# Parametric oscillator One of the first varactor parametric amplifiers, invented at Bell Labs around 1958. This 4 stage amplifier achieved 10 dB gain at 400 MHz. Parametric amplifiers are used in applications requiring extremely low noise.

A parametric oscillator is a driven harmonic oscillator in which the oscillations are driven by varying some parameter of the system at some frequency, typically different from the natural frequency of the oscillator. A simple example of a parametric oscillator is a child pumping a playground swing by periodically standing and squatting to increase the size of the swing's oscillations. The child's motions vary the moment of inertia of the swing as a pendulum. The "pump" motions of the child must be at twice the frequency of the swing's oscillations. Examples of parameters that may be varied are the oscillator's resonance frequency $\omega$ and damping $\beta$ .

Parametric oscillators are used in several areas of physics. The classical varactor parametric oscillator consists of a semiconductor varactor diode connected to a resonant circuit or cavity resonator. It is driven by varying the diode's capacitance by applying a varying bias voltage. The circuit that varies the diode's capacitance is called the "pump" or "driver". In microwave electronics, waveguide/YAG-based parametric oscillators operate in the same fashion. Another important example is the optical parametric oscillator, which converts an input laser light wave into two output waves of lower frequency ($\omega _{s},\omega _{i}$ ).

When operated at pump levels below oscillation, the parametric oscillator can amplify a signal, becoming a parametric amplifier (paramp). Varactor parametric amplifiers have been developed as low-noise amplifiers in the radio and microwave frequency range. The advantage of a parametric amplifier is that it has much lower noise than an ordinary amplifier based on a gain device like a transistor or vacuum tube. This is because in the parametric amplifier a reactance is varied instead of a (noise-producing) resistance. They have been used in very low noise radio receivers in radio telescopes and spacecraft communication antennas.

Parametric resonance occurs in a mechanical system when a system is parametrically excited and oscillates at one of its resonant frequencies. Parametric excitation differs from forcing since the action appears as a time varying modification on a system parameter.

## History

Parametric oscillations were first noticed in mechanics. Michael Faraday (1831) was the first to notice oscillations of one frequency being excited by forces of double the frequency, in the crispations (ruffled surface waves) observed in a wine glass excited to "sing". Franz Melde (1860) generated parametric oscillations in a string by employing a tuning fork to periodically vary the tension at twice the resonance frequency of the string. Parametric oscillation was first treated as a general phenomenon by Rayleigh (1883,1887).

One of the first to apply the concept to electric circuits was George Francis FitzGerald, who in 1892 tried to excite oscillations in an LC circuit by pumping it with a varying inductance provided by a dynamo. Parametric amplifiers (paramps) were first used in 1913-1915 for radio telephony from Berlin to Vienna and Moscow, and were predicted to have a useful future (Ernst Alexanderson, 1916). These early parametric amplifiers used the nonlinearity of an iron-core inductor, so they could only function at low frequencies.

In 1948 Aldert van der Ziel pointed out a major advantage of the parametric amplifier: because it used a variable reactance instead of a resistance for amplification it had inherently low noise. A parametric amplifier used as the front end of a radio receiver could amplify a weak signal while introducing very little noise. In 1952 Harrison Rowe at Bell Labs extended some 1934 mathematical work on pumped oscillations by Jack Manley and published the modern mathematical theory of parametric oscillations, the Manley-Rowe relations.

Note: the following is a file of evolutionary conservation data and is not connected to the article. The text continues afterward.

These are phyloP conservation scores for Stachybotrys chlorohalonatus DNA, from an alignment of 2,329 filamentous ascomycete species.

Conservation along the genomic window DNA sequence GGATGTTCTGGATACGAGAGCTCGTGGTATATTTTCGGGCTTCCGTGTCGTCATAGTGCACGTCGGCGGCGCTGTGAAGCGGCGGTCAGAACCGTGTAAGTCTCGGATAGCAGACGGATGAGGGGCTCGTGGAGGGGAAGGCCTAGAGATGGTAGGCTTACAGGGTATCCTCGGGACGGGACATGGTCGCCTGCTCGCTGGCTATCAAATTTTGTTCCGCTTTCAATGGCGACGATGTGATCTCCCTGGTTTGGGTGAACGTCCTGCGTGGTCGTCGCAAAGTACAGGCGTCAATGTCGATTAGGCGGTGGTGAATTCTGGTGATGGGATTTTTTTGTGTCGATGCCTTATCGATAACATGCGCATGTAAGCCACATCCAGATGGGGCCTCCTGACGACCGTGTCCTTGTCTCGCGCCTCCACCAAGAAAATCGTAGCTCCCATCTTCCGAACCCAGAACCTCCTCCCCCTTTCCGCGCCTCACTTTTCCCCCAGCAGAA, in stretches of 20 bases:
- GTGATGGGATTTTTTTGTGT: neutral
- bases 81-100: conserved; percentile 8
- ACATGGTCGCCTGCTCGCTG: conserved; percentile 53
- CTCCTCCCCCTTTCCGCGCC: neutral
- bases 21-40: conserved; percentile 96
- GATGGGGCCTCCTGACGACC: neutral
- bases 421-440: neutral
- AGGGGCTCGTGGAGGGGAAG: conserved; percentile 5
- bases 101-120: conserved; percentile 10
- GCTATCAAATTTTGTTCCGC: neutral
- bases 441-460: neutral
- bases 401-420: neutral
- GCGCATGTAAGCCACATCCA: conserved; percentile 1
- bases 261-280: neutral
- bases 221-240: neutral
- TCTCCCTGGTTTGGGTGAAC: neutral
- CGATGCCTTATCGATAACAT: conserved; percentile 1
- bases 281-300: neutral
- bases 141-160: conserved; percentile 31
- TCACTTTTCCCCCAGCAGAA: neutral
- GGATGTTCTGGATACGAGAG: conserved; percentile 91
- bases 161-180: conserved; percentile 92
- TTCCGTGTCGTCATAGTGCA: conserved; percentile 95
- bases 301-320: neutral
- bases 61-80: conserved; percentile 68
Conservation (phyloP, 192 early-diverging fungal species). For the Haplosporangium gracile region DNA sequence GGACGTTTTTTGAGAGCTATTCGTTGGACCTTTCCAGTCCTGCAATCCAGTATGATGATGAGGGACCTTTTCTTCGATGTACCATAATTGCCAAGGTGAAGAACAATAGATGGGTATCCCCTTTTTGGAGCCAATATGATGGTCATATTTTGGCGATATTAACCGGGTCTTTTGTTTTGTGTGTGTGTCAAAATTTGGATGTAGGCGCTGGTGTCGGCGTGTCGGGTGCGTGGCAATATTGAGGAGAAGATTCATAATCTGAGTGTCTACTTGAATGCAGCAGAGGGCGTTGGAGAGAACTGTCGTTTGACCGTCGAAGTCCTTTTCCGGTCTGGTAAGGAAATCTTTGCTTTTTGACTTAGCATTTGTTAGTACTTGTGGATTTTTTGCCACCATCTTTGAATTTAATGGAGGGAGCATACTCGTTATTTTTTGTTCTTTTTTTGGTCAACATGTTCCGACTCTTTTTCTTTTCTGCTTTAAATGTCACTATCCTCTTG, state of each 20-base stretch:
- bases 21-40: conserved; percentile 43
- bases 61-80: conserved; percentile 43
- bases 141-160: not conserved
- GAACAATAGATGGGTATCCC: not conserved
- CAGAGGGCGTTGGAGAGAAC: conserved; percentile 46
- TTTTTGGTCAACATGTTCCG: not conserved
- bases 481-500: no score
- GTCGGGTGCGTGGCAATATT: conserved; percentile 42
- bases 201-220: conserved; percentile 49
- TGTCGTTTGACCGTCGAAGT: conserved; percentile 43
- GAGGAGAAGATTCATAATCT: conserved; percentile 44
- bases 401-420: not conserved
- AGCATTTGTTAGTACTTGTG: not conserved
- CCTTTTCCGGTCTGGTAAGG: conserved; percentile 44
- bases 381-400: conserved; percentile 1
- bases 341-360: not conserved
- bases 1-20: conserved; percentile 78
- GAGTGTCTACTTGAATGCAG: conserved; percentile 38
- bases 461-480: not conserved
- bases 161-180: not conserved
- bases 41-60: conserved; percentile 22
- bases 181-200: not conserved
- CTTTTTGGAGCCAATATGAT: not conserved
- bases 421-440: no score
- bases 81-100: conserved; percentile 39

The varactor diode invented in 1956 had a nonlinear capacitance that was usable into microwave frequencies. The varactor parametric amplifier was developed by Marion Hines in 1956 at Western Electric. At the time it was invented microwaves were just being exploited, and the varactor amplifier was the first semiconductor amplifier at microwave frequencies. It was applied to low noise radio receivers in many areas, and has been widely used in radio telescopes, satellite ground stations, and long-range radar. It is the main type of parametric amplifier used today. Since that time parametric amplifiers have been built with other nonlinear active devices such as Josephson junctions.

The technique has been extended to optical frequencies in optical parametric oscillators and amplifiers which use nonlinear crystals as the active element.

## Mathematical analysis

A parametric oscillator is a harmonic oscillator whose physical properties vary with time. The equation of such an oscillator is

${\frac {d^{2}x}{dt^{2}}}+\beta (t){\frac {dx}{dt}}+\omega ^{2}(t)x=0$

This equation is linear in $x(t)$ . By assumption, the parameters $\omega ^{2}$  and $\beta$  depend only on time and do not depend on the state of the oscillator. In general, $\beta (t)$  and/or $\omega ^{2}(t)$  are assumed to vary periodically, with the same period $T$ .

If the parameters vary at roughly twice the natural frequency of the oscillator (defined below), the oscillator phase-locks to the parametric variation and absorbs energy at a rate proportional to the energy it already has. Without a compensating energy-loss mechanism provided by $\beta$ , the oscillation amplitude grows exponentially. (This phenomenon is called parametric excitation, parametric resonance or parametric pumping.) However, if the initial amplitude is zero, it will remain so; this distinguishes it from the non-parametric resonance of driven simple harmonic oscillators, in which the amplitude grows linearly in time regardless of the initial state.

A familiar experience of both parametric and driven oscillation is playing on a swing. Rocking back and forth pumps the swing as a driven harmonic oscillator, but once moving, the swing can also be parametrically driven by alternately standing and squatting at key points in the swing arc. This changes moment of inertia of the swing and hence the resonance frequency, and children can quickly reach large amplitudes provided that they have some amplitude to start with (e.g., get a push). Standing and squatting at rest, however, leads nowhere.